Buenos Aires Mayor Mauricio Macri (PRO - right wing), Congressman Ernesto Sanz (UCR - center-right) and Congresswoman Elisa Carrió (Civic Coalition - right/left umbrella) were competing to win the nomination of the Let’s Change (Cambiemos) coalition. In the UNA front (centrist Peronists), the contenders are suburban Tigre Mayor Sergio Massa (Renewal Front) and the outgoing Governor of Córdoba Province, José Manuel de la Sota.

At: http://buenosairesherald.com/article/196020/polls-close-with-scioli-projected-winner-macri-massa-complete-podium

Peru a Shining Example for South America’s Climate Action Plans

By Chris Wright - IPS

This week, Peru became the first South American nation to publicly announce its Climate Action Plan, or INDC. In doing so, it may have set the scene for a new wave of highly transparent and ambitious INDC submissions from the continent.

This most recent plan comes after 12 years of collective planning, as Peru developed a suite of regional and national strategies to address climate change. As a result, the government of Peru has come out with an ambitious proposal to cut business as usual emissions by 31 per cent. However, it is the carefully constructed road map towards this goal that displays what Tania Gullen from Climate Action Network Latin America describes as its true “leadership.” Gullen, who is also from SUSWATCH, has welcomed the new draft action plan “as an example for other Latin American countries who are still developing or haven’t started their national planning processes.”

This is because Peru’s target of 31% is backed up by 58 clearly outlined different mitigation projects. These projects cover energy, transport, agriculture, forestry and waste management. While two of these projects involve a shift from coal to natural gas, rather than renewables, each of these options has been carefully identified and their emissions reduction potential quantified. This makes it very easy for Peru to ask for support from developed countries to help improve on its commitments. In fact, the government has even outlined how it can increase emissions cuts to up to 42 % with an extra 18 projects. Considering the planning that has gone into creating this additional scenario of a 42% reduction by 2030, this could also be released as a twin-track conditional and unconditional pledge.

At: http://www.ipsnews.net/2015/06/peru-a-shining-example-for-south-americas-climate-action-plans/

Digital Era Here to Stay in Argentina’s Classrooms

By Fabiana Frayssinet - IPS

The showcases in the Colegio Nacional Rafael Hernández, a public high school in La Plata, Argentina, tell the story of the stern neoclassical building which dates back to 1884. But the classrooms reflect the digital era, thanks to the computers distributed to all public school students as part of a government social inclusion program Conectar Igualdad (Connecting Equality), run by the National Social Security Administration.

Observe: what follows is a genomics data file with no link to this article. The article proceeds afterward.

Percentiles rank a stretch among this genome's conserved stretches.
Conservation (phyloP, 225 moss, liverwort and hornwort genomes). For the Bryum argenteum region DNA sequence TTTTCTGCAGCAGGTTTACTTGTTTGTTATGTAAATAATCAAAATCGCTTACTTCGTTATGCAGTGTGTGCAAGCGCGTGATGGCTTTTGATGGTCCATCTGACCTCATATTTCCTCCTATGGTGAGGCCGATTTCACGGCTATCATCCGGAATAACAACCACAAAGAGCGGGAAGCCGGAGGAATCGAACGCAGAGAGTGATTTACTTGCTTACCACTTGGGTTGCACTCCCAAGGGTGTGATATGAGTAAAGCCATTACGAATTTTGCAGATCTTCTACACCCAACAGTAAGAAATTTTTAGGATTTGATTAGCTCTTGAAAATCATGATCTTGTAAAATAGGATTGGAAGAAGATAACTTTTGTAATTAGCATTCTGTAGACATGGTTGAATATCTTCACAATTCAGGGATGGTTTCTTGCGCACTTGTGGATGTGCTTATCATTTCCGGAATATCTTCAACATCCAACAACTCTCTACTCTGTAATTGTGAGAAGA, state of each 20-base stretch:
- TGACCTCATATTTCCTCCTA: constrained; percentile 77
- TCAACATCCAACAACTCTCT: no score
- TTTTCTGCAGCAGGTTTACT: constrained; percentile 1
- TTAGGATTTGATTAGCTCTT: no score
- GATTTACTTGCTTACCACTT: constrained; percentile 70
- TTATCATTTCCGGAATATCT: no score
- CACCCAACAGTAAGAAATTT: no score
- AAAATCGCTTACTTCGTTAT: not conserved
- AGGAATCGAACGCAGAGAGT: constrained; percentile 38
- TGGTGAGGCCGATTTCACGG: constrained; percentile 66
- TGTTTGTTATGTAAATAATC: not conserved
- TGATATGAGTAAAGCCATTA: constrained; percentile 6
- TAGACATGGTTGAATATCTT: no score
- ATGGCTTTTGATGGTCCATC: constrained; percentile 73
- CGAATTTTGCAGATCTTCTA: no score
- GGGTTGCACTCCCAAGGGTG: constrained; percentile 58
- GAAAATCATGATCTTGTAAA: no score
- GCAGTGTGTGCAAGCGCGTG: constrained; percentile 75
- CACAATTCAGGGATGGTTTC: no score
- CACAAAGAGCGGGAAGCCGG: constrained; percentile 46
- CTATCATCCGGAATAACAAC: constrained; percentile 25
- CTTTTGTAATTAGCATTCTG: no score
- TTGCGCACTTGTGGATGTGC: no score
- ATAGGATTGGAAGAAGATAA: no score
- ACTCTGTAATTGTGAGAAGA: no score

Since 2010, 5.1 million laptops – referred to here as notebooks – have been distributed, reaching all of the students and teachers in the country’s secondary and special education schools and government teacher training institutes. The computers, with Internet connection, are used in all of the courses, both in school and at home.

The program’s administrators see creative initiatives like La Plata high school teacher Fernández Troiano’s combination of diverse disciplines as a reflection of how universal access to a computer is a powerful educational tool.

Silvina Gvirtz, executive director of Conectar Igualdad, explained to IPS that the program emerged from a decision by President Cristina Fernández de Kirchner as part of an integral educational policy that in 2006 made secondary education compulsory until the age of 18.

Conectar Igualdad has also given a major boost to the national computer industry. Ten computer factories have opened, and in each public tender, more domestically produced parts have been required, as well as more and more advanced technologies, such as greater memory and better video definition, Gvirtz said. Along with Windows, the notebooks use Huayra, a Linux-based open source operating system developed locally for the programme, which unlike proprietary systems can be modified and improved, she noted.

When they started saying that every student would have a notebook, nobody believed it – people said that would be the day when cows fly,” said a student, María Elena Davel. But the cow, which today is the Huayra symbol, is now flying and plans to go even higher. The next step is to add a computer programming course in schools. “This is key because we want to move towards technological sovereignty,” said Gvirtz. “We want to form both producers and intelligent consumers of technology.”